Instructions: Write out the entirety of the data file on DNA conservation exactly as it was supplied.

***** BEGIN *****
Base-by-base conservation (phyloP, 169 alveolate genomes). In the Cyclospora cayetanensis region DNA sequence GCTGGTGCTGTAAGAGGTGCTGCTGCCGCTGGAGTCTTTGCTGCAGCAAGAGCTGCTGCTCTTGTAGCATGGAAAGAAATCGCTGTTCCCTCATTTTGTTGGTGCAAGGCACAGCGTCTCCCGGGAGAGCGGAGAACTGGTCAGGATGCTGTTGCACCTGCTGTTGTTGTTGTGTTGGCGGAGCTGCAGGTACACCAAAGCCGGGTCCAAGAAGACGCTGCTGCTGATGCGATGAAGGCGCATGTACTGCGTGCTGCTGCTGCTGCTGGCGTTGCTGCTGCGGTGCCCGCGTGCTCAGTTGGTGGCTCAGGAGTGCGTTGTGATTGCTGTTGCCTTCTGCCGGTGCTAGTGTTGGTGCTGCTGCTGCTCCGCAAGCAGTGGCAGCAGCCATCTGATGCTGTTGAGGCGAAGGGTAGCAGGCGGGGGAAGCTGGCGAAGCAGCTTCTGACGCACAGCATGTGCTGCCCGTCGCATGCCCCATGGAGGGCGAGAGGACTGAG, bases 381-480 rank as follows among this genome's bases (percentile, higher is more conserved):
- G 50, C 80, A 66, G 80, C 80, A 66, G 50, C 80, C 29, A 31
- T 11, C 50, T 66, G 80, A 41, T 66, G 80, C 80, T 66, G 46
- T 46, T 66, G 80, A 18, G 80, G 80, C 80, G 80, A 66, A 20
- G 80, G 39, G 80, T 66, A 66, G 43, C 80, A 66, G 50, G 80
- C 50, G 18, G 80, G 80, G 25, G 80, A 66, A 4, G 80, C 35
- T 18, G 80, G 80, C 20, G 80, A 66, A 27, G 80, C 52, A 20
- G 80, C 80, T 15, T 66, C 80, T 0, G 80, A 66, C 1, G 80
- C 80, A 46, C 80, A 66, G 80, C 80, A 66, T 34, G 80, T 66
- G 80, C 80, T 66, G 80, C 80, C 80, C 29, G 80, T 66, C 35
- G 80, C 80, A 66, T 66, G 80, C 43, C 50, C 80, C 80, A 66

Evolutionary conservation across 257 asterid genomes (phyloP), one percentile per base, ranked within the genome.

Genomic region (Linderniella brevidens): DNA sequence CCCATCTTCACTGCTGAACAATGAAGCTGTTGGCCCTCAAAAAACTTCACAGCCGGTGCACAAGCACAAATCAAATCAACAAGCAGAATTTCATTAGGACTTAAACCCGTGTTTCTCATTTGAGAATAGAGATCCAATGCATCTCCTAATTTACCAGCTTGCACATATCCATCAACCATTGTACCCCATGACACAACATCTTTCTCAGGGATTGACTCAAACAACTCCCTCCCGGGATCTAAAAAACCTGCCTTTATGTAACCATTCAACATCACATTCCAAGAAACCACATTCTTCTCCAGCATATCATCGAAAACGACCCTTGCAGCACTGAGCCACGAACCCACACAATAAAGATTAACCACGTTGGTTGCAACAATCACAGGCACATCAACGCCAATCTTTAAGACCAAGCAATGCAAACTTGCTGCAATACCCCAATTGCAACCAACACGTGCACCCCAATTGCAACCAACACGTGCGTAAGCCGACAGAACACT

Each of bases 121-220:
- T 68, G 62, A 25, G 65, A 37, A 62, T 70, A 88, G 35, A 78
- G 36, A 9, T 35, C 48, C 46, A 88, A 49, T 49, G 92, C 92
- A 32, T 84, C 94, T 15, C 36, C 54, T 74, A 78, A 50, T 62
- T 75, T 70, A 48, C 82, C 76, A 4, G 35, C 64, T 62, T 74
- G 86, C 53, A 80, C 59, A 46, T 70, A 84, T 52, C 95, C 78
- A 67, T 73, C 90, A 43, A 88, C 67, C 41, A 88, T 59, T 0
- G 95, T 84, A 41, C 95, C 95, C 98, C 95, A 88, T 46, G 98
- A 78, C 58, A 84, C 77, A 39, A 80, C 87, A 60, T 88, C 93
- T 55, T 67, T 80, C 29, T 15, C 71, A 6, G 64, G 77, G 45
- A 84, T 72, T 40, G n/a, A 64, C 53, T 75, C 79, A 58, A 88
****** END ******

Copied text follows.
Base-by-base conservation (phyloP, 169 alveolate genomes). In the Cyclospora cayetanensis region DNA sequence GCTGGTGCTGTAAGAGGTGCTGCTGCCGCTGGAGTCTTTGCTGCAGCAAGAGCTGCTGCTCTTGTAGCATGGAAAGAAATCGCTGTTCCCTCATTTTGTTGGTGCAAGGCACAGCGTCTCCCGGGAGAGCGGAGAACTGGTCAGGATGCTGTTGCACCTGCTGTTGTTGTTGTGTTGGCGGAGCTGCAGGTACACCAAAGCCGGGTCCAAGAAGACGCTGCTGCTGATGCGATGAAGGCGCATGTACTGCGTGCTGCTGCTGCTGCTGGCGTTGCTGCTGCGGTGCCCGCGTGCTCAGTTGGTGGCTCAGGAGTGCGTTGTGATTGCTGTTGCCTTCTGCCGGTGCTAGTGTTGGTGCTGCTGCTGCTCCGCAAGCAGTGGCAGCAGCCATCTGATGCTGTTGAGGCGAAGGGTAGCAGGCGGGGGAAGCTGGCGAAGCAGCTTCTGACGCACAGCATGTGCTGCCCGTCGCATGCCCCATGGAGGGCGAGAGGACTGAG, bases 381-480 rank as follows among this genome's bases (percentile, higher is more conserved):
- G 50, C 80, A 66, G 80, C 80, A 66, G 50, C 80, C 29, A 31
- T 11, C 50, T 66, G 80, A 41, T 66, G 80, C 80, T 66, G 46
- T 46, T 66, G 80, A 18, G 80, G 80, C 80, G 80, A 66, A 20
- G 80, G 39, G 80, T 66, A 66, G 43, C 80, A 66, G 50, G 80
- C 50, G 18, G 80, G 80, G 25, G 80, A 66, A 4, G 80, C 35
- T 18, G 80, G 80, C 20, G 80, A 66, A 27, G 80, C 52, A 20
- G 80, C 80, T 15, T 66, C 80, T 0, G 80, A 66, C 1, G 80
- C 80, A 46, C 80, A 66, G 80, C 80, A 66, T 34, G 80, T 66
- G 80, C 80, T 66, G 80, C 80, C 80, C 29, G 80, T 66, C 35
- G 80, C 80, A 66, T 66, G 80, C 43, C 50, C 80, C 80, A 66

Evolutionary conservation across 257 asterid genomes (phyloP), one percentile per base, ranked within the genome.

Genomic region (Linderniella brevidens): DNA sequence CCCATCTTCACTGCTGAACAATGAAGCTGTTGGCCCTCAAAAAACTTCACAGCCGGTGCACAAGCACAAATCAAATCAACAAGCAGAATTTCATTAGGACTTAAACCCGTGTTTCTCATTTGAGAATAGAGATCCAATGCATCTCCTAATTTACCAGCTTGCACATATCCATCAACCATTGTACCCCATGACACAACATCTTTCTCAGGGATTGACTCAAACAACTCCCTCCCGGGATCTAAAAAACCTGCCTTTATGTAACCATTCAACATCACATTCCAAGAAACCACATTCTTCTCCAGCATATCATCGAAAACGACCCTTGCAGCACTGAGCCACGAACCCACACAATAAAGATTAACCACGTTGGTTGCAACAATCACAGGCACATCAACGCCAATCTTTAAGACCAAGCAATGCAAACTTGCTGCAATACCCCAATTGCAACCAACACGTGCACCCCAATTGCAACCAACACGTGCGTAAGCCGACAGAACACT

Each of bases 121-220:
- T 68, G 62, A 25, G 65, A 37, A 62, T 70, A 88, G 35, A 78
- G 36, A 9, T 35, C 48, C 46, A 88, A 49, T 49, G 92, C 92
- A 32, T 84, C 94, T 15, C 36, C 54, T 74, A 78, A 50, T 62
- T 75, T 70, A 48, C 82, C 76, A 4, G 35, C 64, T 62, T 74
- G 86, C 53, A 80, C 59, A 46, T 70, A 84, T 52, C 95, C 78
- A 67, T 73, C 90, A 43, A 88, C 67, C 41, A 88, T 59, T 0
- G 95, T 84, A 41, C 95, C 95, C 98, C 95, A 88, T 46, G 98
- A 78, C 58, A 84, C 77, A 39, A 80, C 87, A 60, T 88, C 93
- T 55, T 67, T 80, C 29, T 15, C 71, A 6, G 64, G 77, G 45
- A 84, T 72, T 40, G n/a, A 64, C 53, T 75, C 79, A 58, A 88